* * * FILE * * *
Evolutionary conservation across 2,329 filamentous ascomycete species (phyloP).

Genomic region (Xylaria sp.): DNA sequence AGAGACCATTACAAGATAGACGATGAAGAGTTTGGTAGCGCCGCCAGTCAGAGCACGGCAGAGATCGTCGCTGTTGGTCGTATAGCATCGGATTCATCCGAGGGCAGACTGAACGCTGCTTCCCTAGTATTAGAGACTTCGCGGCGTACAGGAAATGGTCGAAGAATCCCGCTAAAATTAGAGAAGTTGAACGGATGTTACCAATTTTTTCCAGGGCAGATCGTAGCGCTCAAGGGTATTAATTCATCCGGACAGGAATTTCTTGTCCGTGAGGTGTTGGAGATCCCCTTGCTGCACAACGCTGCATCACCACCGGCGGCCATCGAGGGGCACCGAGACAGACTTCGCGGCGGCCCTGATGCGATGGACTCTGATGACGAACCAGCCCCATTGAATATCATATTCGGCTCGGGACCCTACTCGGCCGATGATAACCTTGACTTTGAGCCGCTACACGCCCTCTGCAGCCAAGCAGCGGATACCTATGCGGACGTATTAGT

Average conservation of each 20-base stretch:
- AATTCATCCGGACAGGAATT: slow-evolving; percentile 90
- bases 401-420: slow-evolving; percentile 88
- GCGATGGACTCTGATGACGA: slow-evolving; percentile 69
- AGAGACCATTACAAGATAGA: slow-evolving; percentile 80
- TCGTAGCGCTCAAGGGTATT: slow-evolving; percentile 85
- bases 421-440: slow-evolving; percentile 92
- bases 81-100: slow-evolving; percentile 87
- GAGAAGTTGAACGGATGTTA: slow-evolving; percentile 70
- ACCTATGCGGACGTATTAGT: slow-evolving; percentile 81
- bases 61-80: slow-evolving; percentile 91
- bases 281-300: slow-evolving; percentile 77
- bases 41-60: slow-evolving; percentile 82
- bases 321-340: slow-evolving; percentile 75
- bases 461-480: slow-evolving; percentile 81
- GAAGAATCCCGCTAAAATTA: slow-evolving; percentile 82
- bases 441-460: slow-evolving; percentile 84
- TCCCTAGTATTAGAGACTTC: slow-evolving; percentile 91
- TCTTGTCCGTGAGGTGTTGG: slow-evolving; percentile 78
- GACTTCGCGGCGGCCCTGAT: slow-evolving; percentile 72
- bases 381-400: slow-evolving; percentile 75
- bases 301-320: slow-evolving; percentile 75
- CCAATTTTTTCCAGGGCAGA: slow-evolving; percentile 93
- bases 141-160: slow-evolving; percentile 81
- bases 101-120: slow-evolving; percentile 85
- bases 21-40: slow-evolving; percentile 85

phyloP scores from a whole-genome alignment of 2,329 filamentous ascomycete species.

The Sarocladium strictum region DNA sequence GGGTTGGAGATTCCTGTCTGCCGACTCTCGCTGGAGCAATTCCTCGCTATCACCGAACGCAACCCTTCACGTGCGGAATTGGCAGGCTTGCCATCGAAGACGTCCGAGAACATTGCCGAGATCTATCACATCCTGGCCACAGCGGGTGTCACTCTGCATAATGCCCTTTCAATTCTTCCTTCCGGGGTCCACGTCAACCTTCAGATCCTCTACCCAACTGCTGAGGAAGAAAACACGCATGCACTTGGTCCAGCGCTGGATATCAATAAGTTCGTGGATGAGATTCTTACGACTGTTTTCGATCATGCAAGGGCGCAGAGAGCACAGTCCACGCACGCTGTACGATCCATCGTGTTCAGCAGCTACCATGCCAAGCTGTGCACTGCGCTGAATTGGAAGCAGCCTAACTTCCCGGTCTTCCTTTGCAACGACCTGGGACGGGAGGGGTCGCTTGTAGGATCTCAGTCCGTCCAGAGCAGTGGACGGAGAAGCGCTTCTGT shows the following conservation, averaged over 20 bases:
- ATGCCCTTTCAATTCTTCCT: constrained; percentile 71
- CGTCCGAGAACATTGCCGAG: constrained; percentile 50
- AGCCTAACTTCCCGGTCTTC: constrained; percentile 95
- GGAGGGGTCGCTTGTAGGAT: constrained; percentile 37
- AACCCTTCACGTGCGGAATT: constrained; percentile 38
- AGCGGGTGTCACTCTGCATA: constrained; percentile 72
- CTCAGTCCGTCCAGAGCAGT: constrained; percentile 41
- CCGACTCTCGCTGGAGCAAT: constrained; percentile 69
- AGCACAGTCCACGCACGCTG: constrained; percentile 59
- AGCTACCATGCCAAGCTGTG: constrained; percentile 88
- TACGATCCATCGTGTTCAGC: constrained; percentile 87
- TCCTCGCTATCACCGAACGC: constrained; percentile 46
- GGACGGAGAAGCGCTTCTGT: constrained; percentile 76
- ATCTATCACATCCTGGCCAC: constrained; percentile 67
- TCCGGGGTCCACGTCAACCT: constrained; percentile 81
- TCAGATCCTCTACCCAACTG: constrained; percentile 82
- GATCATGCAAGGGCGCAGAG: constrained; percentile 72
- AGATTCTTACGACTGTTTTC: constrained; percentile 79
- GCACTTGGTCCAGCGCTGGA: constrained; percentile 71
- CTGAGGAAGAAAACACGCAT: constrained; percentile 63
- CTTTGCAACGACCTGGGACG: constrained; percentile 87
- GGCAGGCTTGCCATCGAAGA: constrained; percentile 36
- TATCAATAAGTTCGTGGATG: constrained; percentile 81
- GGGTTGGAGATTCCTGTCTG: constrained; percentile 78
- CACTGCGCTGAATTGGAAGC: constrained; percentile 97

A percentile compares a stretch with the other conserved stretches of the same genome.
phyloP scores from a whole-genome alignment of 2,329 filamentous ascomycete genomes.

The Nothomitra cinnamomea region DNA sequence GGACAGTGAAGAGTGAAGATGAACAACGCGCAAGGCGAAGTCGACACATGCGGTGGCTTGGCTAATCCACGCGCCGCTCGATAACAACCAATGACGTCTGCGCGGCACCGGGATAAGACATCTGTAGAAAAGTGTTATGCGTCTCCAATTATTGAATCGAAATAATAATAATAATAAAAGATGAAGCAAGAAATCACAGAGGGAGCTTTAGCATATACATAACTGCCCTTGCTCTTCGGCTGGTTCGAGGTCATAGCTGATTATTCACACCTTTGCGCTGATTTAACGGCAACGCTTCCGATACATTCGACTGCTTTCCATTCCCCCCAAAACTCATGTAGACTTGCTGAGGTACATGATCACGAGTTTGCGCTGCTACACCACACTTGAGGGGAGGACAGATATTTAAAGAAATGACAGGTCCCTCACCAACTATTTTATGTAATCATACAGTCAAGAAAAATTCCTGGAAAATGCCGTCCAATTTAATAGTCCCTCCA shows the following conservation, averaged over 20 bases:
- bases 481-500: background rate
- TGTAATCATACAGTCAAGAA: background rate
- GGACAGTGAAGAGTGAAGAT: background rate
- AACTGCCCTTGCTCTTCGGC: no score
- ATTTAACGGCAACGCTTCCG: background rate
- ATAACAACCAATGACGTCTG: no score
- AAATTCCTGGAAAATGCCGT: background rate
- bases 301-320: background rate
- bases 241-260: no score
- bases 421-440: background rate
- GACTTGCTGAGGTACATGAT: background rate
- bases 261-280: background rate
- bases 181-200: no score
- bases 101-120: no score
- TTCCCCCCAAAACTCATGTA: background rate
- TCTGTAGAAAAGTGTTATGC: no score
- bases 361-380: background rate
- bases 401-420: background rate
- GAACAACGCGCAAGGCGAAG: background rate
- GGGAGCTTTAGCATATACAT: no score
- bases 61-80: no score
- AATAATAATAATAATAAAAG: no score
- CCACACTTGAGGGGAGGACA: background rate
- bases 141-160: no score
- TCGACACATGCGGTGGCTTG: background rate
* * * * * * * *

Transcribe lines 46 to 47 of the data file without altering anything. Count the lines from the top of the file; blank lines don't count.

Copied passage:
- TCAGATCCTCTACCCAACTG: constrained; percentile 82
- GATCATGCAAGGGCGCAGAG: constrained; percentile 72